Tom Temin Right. So, what could the clinicians then do? Knowing what someone’s circumstances are? They can’t change the circumstances, right?

Julie Kroviak But they can target them with support services. You just have to dig deep and doing what is a psychosocial analysis, particularly at these points where we’re sending a patient to a different level of care. So, transitions of care are high risk for patients. So, when I put someone from an ICU into a regular medicine floor there’s a risk. The biggest risk is when I have them in the hospital. And then I’m preparing them to go home. We need to make sure that we understand where exactly we’re sending that patient to. And you’re right. We can’t buy the patients a new house. We can’t go pick them up every time and take them to their appointments or take them grocery shopping. But we have to look at services to coordinate overcoming these barriers. And some of them are unique to the VA. So, VA can supply some of these services, but also coordinating with community services, you know, state, local, you know, counties, city support systems that veterans will be eligible for as well. But if we don’t know the barriers, we can’t target them.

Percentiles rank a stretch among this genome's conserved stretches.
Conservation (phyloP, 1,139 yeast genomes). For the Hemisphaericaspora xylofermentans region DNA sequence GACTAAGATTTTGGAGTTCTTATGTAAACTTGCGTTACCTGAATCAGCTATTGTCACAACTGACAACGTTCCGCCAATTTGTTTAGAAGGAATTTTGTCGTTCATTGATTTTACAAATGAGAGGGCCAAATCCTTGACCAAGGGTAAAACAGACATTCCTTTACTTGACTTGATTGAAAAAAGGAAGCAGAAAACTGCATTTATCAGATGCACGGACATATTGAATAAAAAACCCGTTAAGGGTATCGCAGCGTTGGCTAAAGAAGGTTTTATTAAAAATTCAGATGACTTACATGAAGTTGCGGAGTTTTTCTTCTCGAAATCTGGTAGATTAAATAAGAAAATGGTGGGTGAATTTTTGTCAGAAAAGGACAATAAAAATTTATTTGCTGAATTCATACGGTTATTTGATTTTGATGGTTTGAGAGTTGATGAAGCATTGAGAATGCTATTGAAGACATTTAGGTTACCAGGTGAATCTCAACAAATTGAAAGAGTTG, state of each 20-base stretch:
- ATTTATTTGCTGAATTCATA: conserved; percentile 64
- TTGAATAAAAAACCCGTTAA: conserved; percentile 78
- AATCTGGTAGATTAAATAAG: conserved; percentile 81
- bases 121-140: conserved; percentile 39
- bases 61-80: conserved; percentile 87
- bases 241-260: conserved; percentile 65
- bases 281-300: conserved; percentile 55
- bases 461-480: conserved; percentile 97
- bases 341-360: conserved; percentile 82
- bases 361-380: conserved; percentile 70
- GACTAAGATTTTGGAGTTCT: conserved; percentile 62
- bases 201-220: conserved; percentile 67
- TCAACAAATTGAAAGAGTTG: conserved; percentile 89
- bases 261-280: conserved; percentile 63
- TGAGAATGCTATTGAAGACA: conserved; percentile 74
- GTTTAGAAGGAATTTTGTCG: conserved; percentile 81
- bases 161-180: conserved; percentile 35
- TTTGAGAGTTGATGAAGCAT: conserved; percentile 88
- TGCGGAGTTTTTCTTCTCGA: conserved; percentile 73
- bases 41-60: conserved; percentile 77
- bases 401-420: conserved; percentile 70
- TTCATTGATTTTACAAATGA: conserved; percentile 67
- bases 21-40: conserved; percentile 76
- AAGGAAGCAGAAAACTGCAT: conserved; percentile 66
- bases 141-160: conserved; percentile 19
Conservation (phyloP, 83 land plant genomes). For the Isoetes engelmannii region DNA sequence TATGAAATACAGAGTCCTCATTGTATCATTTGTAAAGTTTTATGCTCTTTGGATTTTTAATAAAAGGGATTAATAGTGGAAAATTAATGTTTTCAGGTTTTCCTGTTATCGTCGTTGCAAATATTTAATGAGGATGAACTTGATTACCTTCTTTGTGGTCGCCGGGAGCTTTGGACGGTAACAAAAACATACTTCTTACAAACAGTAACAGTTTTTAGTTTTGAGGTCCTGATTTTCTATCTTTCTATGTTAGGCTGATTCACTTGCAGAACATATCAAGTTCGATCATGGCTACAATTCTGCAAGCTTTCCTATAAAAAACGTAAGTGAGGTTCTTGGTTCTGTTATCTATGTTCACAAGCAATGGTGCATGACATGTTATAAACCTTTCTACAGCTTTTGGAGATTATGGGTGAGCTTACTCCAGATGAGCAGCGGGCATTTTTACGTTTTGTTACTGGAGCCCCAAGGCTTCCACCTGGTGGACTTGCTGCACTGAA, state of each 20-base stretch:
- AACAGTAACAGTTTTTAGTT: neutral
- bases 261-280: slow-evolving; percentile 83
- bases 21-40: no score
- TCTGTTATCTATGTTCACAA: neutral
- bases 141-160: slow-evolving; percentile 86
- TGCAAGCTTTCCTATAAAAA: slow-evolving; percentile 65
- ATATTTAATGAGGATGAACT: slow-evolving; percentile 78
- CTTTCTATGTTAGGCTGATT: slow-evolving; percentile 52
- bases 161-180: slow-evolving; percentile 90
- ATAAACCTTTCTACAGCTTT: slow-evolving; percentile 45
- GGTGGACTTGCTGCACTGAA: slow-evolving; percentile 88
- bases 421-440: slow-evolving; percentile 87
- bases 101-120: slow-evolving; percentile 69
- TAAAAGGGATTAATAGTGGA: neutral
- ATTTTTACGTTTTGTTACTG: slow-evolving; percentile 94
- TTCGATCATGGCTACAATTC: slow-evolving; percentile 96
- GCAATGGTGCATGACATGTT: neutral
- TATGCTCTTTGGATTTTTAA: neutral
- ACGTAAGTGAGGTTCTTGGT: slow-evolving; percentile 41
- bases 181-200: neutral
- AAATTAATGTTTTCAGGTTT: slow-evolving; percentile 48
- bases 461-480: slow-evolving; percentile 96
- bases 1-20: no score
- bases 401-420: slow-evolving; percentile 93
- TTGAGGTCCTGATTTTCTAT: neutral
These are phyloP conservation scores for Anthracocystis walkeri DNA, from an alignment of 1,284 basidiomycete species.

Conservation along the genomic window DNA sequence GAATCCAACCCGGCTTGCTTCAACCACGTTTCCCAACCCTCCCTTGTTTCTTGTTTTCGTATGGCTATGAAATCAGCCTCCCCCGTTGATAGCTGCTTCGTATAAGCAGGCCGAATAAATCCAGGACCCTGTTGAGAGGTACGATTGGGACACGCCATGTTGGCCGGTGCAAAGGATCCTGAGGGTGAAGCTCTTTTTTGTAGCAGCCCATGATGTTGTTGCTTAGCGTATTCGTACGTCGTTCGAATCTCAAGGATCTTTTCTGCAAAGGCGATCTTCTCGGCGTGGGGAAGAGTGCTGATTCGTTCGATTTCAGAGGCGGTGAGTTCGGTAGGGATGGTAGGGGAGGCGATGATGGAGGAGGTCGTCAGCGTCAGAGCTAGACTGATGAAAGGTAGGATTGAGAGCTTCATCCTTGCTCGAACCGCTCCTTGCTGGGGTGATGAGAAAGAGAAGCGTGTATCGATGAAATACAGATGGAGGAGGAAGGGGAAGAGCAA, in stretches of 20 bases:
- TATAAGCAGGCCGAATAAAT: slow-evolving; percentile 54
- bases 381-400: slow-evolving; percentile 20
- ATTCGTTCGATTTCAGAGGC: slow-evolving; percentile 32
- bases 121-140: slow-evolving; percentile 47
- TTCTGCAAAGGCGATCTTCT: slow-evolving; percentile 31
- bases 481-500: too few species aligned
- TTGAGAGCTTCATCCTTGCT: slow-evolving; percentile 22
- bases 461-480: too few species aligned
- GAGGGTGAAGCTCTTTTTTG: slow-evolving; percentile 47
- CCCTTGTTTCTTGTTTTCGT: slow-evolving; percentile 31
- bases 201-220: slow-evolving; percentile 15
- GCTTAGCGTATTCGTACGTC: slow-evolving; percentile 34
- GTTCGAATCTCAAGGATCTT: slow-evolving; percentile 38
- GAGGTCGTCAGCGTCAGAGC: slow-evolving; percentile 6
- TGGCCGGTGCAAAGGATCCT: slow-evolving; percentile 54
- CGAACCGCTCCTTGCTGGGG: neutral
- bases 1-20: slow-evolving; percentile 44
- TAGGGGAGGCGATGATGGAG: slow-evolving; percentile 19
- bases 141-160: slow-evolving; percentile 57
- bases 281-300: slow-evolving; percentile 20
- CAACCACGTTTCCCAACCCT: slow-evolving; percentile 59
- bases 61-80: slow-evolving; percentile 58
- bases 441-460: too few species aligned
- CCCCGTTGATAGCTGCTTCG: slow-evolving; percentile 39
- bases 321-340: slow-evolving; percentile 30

Tom Temin And who in VA in the whole chain of events, from admitting someone to discharging them, is the best, most qualified to conduct that evaluation and to start arranging what services might be needed?

Julie Kroviak Yeah. So, there’s lots of players on this stage. So certainly, the clinical staff, like the attending physician, is ultimately liable for making sure the patient is going home with the appropriate care they need as well as the education. But it is a social worker position that sort of assumes a starring role at this transaction. So the information can be provided, the prescriptions can be written, the follow up visits coordinated, pharmacy is on board physical therapy if need be, but it is the social worker who ensures that the patient understands and caregivers understand what they need to comply with, and then have an in-depth discussion to talk about barriers and then coordinate services that can support overcoming those barriers once that patient’s home so they can stay home, that they’re not readmitted for the same exact reason that they were admitted previously for.

Tom Temin And VA has this type of staff on board.